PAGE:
Modelling, Control and Sensorless Speed Estimation of Micro-wind Turbines for Deployment in Antarctica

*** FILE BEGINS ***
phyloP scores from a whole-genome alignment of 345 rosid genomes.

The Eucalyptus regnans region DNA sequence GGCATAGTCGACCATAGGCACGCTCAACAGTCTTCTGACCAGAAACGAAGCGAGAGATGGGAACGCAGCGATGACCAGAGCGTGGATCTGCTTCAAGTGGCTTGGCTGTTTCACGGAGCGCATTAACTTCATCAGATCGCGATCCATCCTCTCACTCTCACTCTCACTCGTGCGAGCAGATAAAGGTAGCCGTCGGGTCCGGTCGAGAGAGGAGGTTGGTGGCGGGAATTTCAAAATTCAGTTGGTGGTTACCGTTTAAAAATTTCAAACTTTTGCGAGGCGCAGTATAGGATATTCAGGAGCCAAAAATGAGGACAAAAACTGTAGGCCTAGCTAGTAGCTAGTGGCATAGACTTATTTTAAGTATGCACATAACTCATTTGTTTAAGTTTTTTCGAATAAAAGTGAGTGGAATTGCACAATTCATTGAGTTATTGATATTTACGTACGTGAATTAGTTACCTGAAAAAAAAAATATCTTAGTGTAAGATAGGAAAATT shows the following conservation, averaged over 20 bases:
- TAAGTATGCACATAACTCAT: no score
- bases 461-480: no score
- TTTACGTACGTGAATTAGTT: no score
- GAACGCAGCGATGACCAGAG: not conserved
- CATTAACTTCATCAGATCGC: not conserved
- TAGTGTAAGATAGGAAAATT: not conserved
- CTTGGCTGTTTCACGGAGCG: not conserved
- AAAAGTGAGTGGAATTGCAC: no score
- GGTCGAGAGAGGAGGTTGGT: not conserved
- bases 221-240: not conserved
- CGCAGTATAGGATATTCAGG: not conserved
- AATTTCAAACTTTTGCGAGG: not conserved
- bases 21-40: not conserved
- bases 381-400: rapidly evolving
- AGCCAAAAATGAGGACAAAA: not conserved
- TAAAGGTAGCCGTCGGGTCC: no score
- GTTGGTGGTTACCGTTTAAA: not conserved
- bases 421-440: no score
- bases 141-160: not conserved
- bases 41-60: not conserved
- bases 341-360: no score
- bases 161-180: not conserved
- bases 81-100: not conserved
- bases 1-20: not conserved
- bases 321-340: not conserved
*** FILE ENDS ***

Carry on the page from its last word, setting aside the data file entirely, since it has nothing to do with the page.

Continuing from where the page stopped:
This study presents the modelling, control and sensorless speed estimation of two micro-wind turbines deployed by the British Antarctic Survey (BAS) in Antarctica. Mathematical models for the generators attached to an Ampair 100 and Rutland 913 wind turbines and their experimental validation are given. A model for the wind turbines, particularly taking into account the power coefficient Cp versus tip speed ratio λ relationship, was proposed and successfully evaluated on a wind turbine emulator test rig. This study describes an analogue speed estimator board and a Kalman filter for estimating the shaft speed. These estimators use only DC-side measurements to match the characteristics of the current version of the turbine control board. The wind turbine control and speed estimators were tested on the emulator test rig using real wind data from BAS research bases in Antarctica. Using only DC-side measurements leads to low computation requirements to execute the algorithms in comparison with commonly used schemes that rely on AC measurements. The estimation algorithms are based on the model of a permanent magnet generator connected to a diode rectifier, as they can be used in a wider range of applications including DC–DC converters with maximum power point tracking algorithms.